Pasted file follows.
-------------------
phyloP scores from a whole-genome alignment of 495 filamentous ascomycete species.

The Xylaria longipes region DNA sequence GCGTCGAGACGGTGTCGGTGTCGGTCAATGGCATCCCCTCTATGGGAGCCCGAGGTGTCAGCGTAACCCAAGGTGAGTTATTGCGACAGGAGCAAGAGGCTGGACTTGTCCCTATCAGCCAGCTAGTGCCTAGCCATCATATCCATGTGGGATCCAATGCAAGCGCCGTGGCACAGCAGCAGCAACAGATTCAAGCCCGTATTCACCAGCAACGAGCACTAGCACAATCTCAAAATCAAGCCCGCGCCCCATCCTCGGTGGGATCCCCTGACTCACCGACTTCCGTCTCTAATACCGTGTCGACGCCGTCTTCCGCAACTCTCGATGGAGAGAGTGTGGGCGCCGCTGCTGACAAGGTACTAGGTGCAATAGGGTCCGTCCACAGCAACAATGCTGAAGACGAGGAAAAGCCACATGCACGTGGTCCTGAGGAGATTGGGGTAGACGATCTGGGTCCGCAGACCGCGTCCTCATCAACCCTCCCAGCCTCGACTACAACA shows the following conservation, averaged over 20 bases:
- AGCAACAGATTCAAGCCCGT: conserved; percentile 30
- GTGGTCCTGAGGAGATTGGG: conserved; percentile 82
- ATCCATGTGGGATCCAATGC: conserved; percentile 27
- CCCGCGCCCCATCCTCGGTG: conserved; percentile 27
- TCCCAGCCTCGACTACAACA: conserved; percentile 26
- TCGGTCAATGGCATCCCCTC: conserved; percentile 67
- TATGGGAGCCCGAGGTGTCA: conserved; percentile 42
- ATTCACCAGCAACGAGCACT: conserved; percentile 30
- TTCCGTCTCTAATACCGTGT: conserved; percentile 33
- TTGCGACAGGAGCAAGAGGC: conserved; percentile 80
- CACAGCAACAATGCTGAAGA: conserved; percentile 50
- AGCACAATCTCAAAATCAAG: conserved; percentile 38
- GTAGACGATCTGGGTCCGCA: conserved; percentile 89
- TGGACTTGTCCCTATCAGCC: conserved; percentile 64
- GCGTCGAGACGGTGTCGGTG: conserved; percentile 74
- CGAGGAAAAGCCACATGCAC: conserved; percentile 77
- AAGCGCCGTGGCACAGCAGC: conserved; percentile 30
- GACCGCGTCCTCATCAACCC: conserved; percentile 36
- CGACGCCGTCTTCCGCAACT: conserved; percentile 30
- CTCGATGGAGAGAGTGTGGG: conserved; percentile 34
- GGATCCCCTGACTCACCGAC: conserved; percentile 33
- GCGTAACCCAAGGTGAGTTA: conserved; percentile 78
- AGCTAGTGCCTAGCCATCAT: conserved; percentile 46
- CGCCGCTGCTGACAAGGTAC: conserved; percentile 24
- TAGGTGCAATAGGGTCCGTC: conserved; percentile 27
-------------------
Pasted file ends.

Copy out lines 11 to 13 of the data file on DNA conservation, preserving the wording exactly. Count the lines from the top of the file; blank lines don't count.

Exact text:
- TTCCGTCTCTAATACCGTGT: conserved; percentile 33
- TTGCGACAGGAGCAAGAGGC: conserved; percentile 80
- CACAGCAACAATGCTGAAGA: conserved; percentile 50